We all know the power of social media these days and run our businesses accordingly, encompassing social into our PR and marketing plans and creating content to drive engagement.
However, it’s surprising how many companies and individuals alike ignore LinkedIn, as it’s not commonly perceived by some to be a leading social network. It is, of course, and any business that don’t make the site a part of their marketing plan will miss out.
Your LinkedIn Profile
Do your employees use the site? If so, then you can use this to your (and their) advantage once you have set up the company LinkedIn page, but let’s start at the beginning.
Firstly, set up your own profile, ensuring that it’s highly comprehensive, lists all of your skills and work experience, any professional bodies that you belong to, your resume and most importantly, some recommendations and endorsements from your colleagues and clients, both past and present.
Once you have your profile fully fleshed out and have added your connections, which should be people you have done business with or know, you can begin to concentrate on your LinkedIn company page.
Get to Know the Site
In order to be effective on LinkedIn, it’s necessary to use it regularly in order to further raise your profile. Join industry groups and contribute regularly, not just with links, but with discussion around relevant industry news and issues with other professionals.
Share content that’s produced by your business and curate from the web, making sure it’s all specific to your sector. Comment on content from your connections and share it too occasionally and you’ll soon find that leads present themselves.
Setting up Your Company Page
Ideally, you need to think about your page as being an extension of your main website, so do spend some time branding the page with company graphics, as well as information that’s short, snappy and tells the tale of your brand. Then you can add products, services, job openings and so on.
Once the page is set up, then invite everyone you do business with to follow the page, including:
- Customers past and present
You can then ask people that have used your products/services to recommend them in order to gain great testimonials that will act as a draw.
At this point, you can consider if it’s worth using LinkedIn’s paid advertising. Some people believe that the network is more powerful than Facebook with regard to this, as LinkedIn users tend to have profiles that are more complete, thus extending your reach. Whatever the case, it’s recommended that you use LinkedIn advertising as it’s highly targetable, enabling you to target by industry, company and region.
Managing Your Page
You will of course need to spend time on the page updating it with regular posts that are interesting and useful to your audience. Encourage your employees to do this too and interact with the page as much as possible. Once you’ve grown your following you can also segment members in order to target them with updates that are highly relevant to them.
It’s also recommended to start a discussion group for the company. These show up in search a lot and can be a great breeding ground for customer engagement. Think about what your customers want, what they enjoy discussing and don’t be afraid to bring up controversial subjects to further drive the conversation.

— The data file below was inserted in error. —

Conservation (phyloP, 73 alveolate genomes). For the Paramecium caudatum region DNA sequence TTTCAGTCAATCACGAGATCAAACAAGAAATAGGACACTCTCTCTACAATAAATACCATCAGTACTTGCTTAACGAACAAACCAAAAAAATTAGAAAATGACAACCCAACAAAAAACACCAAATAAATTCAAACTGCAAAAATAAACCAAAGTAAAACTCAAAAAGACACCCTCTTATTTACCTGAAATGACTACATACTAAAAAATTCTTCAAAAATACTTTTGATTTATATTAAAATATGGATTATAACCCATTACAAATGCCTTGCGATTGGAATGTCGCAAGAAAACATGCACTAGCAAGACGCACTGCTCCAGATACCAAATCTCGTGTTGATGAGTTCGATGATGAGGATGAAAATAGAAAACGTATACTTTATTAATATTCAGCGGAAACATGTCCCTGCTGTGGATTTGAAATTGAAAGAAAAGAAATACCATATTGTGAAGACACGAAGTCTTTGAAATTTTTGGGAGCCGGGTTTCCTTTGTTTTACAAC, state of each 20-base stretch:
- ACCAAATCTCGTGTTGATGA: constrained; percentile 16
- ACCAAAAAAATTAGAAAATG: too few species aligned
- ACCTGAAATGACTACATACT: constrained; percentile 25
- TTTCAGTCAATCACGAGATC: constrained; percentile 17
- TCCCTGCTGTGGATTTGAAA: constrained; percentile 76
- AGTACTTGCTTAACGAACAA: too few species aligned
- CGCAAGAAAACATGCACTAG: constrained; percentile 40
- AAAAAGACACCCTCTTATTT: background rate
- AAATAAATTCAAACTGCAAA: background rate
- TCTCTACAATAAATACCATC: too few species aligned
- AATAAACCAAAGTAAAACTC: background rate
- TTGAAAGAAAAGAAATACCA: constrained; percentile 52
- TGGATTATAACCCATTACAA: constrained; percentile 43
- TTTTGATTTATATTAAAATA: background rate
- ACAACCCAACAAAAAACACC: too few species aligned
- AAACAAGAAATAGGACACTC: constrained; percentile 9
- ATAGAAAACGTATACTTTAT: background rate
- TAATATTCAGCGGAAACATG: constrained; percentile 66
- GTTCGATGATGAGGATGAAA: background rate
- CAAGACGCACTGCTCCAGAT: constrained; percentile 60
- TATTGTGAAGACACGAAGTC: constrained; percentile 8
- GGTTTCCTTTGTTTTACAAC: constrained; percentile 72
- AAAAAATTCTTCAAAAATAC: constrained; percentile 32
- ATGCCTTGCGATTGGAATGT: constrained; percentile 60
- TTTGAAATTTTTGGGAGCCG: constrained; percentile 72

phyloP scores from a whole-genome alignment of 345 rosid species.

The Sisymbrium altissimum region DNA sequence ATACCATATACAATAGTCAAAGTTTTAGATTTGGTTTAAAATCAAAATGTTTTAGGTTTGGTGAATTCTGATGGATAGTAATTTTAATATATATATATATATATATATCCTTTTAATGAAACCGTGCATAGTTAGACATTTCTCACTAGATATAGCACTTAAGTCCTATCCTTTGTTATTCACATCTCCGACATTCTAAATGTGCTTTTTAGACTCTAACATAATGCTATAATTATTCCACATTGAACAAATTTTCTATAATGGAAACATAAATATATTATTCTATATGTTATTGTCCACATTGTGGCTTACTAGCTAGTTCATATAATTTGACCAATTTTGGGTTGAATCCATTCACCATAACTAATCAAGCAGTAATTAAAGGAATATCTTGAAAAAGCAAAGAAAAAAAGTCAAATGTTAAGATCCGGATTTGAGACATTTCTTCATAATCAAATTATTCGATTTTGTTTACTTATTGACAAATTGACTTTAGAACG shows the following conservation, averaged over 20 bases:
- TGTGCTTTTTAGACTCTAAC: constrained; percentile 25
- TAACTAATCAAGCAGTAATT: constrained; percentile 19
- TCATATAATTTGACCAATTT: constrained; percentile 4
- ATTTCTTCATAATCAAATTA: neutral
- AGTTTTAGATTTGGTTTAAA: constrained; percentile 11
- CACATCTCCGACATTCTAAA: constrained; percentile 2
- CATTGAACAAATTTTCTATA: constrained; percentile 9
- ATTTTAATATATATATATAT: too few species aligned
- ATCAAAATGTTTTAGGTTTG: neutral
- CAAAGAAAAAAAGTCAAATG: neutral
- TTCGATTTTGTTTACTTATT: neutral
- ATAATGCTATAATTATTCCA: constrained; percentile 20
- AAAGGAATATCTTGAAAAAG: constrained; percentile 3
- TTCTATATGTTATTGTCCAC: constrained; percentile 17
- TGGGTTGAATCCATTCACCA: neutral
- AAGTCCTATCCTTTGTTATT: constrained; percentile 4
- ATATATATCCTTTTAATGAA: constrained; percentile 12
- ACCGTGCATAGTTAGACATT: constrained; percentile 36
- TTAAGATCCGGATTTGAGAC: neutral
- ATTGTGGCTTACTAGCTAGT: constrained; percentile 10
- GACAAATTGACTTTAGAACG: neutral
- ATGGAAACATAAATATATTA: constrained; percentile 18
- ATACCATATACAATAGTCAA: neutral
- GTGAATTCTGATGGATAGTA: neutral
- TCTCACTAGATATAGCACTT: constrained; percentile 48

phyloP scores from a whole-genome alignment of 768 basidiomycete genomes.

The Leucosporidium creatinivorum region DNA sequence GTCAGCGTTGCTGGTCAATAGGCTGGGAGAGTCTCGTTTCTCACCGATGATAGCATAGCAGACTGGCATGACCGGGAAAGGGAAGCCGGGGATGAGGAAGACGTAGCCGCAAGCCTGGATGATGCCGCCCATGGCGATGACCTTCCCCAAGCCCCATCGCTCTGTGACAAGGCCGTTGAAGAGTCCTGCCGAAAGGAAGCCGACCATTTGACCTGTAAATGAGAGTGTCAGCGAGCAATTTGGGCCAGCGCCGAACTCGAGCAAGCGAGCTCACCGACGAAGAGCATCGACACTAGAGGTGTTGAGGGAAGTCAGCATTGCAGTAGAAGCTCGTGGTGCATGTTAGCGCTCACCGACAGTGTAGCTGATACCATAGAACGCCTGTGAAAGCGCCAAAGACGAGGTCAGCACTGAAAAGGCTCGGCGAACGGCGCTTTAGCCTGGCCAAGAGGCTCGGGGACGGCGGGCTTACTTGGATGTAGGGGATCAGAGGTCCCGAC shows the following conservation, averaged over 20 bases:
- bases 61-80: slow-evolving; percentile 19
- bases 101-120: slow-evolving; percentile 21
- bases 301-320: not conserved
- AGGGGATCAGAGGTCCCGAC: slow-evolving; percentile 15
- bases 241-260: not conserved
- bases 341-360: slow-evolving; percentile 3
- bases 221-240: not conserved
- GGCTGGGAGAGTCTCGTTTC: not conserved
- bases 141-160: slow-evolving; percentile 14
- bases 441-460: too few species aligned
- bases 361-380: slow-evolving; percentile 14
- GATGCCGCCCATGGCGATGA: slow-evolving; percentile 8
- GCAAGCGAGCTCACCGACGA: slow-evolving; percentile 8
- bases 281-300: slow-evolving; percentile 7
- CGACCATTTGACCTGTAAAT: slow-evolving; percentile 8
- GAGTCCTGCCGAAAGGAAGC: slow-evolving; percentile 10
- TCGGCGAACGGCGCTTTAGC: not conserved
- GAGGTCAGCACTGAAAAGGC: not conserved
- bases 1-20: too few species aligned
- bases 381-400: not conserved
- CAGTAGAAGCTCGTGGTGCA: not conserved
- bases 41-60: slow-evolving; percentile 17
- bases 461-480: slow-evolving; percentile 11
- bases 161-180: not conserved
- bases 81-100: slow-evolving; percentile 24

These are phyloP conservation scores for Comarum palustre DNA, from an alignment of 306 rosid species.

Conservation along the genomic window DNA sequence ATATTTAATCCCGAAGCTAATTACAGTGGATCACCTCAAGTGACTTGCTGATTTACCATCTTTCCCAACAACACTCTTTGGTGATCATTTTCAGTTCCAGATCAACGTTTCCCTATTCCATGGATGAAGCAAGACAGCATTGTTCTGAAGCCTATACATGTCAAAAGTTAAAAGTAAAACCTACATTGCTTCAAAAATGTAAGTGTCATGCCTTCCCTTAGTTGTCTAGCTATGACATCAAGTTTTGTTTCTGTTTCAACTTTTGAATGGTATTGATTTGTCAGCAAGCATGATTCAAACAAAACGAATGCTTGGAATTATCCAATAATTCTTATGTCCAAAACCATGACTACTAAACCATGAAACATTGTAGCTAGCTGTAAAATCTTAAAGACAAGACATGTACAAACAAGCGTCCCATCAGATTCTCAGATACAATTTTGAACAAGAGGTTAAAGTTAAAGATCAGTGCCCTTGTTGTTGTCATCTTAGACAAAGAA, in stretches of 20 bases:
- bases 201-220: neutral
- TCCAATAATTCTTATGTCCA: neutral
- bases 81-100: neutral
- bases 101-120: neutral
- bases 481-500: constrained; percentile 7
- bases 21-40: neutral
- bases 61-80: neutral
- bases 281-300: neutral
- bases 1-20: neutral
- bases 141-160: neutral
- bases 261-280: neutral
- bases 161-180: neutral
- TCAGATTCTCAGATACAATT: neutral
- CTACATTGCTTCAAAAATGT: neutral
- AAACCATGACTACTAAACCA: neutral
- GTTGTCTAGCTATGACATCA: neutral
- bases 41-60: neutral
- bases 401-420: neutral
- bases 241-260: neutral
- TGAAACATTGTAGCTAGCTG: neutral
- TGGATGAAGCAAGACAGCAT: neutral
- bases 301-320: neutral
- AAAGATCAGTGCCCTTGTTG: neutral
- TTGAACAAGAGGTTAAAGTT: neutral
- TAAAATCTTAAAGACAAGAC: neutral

Try to talk about subjects that are your areas of authority, in order to gain trust in groups and amongst followers. You will find that as your reputation grows, so too do followers and more importantly, sales.
Also link to exceptional content and ensure that you remain friendly and approachable, as well as helpful.
Set up Outlook
At MySocialAgency, we use the Outlook connector to set up email so that it includes LinkedIn details at the bottom of every mail that we send out or reply to. You can also add a follow button to the company website and broadcast it across all of your other channels, encouraging your existing social following and newsletter/mailing list subscribers to follow you.
Appoint one or two people in your workforce to be your social media ambassadors and ask them to spend time promoting your page on LinkedIn and away from the site. These people should be able to hold expert conversations on your industry, they should also post highly interesting and engaging content, such as:
- ‘Best of’ lists that point to a page rounding up that week’s most interesting happenings in your industry
- Videos that are interesting or amusing
- Blogs, articles, useful white papers and case studies
Ambassadors should also deal with customer feedback and comments and this takes a particular type of person. They should be friendly, articulate, have enough authority in the company to be able to answer questions effectively and make decisions – in short, these are PR people above all else and present the best of your company to the outside world.
Customers like the opportunity to put their opinions across too, so ensure that they have a platform to do so by asking relevant questions that are designed as ‘bait’ to entice followers into discussion.
Lastly, but certainly not least, follow up on any leads immediately, giving a brief overview of what you can do for them. Don’t be pushy or use sales talk, be casual, informative and friendly.
LinkedIn is used by some of the top global companies and their leaders and is an excellent place to find business and meet like-minded people that could be future employees or partners. It’s important to note that above all else, it’s a true networking site and the premium currency is content. Bearing this in mind, ensure that yours is good enough to get you noticed.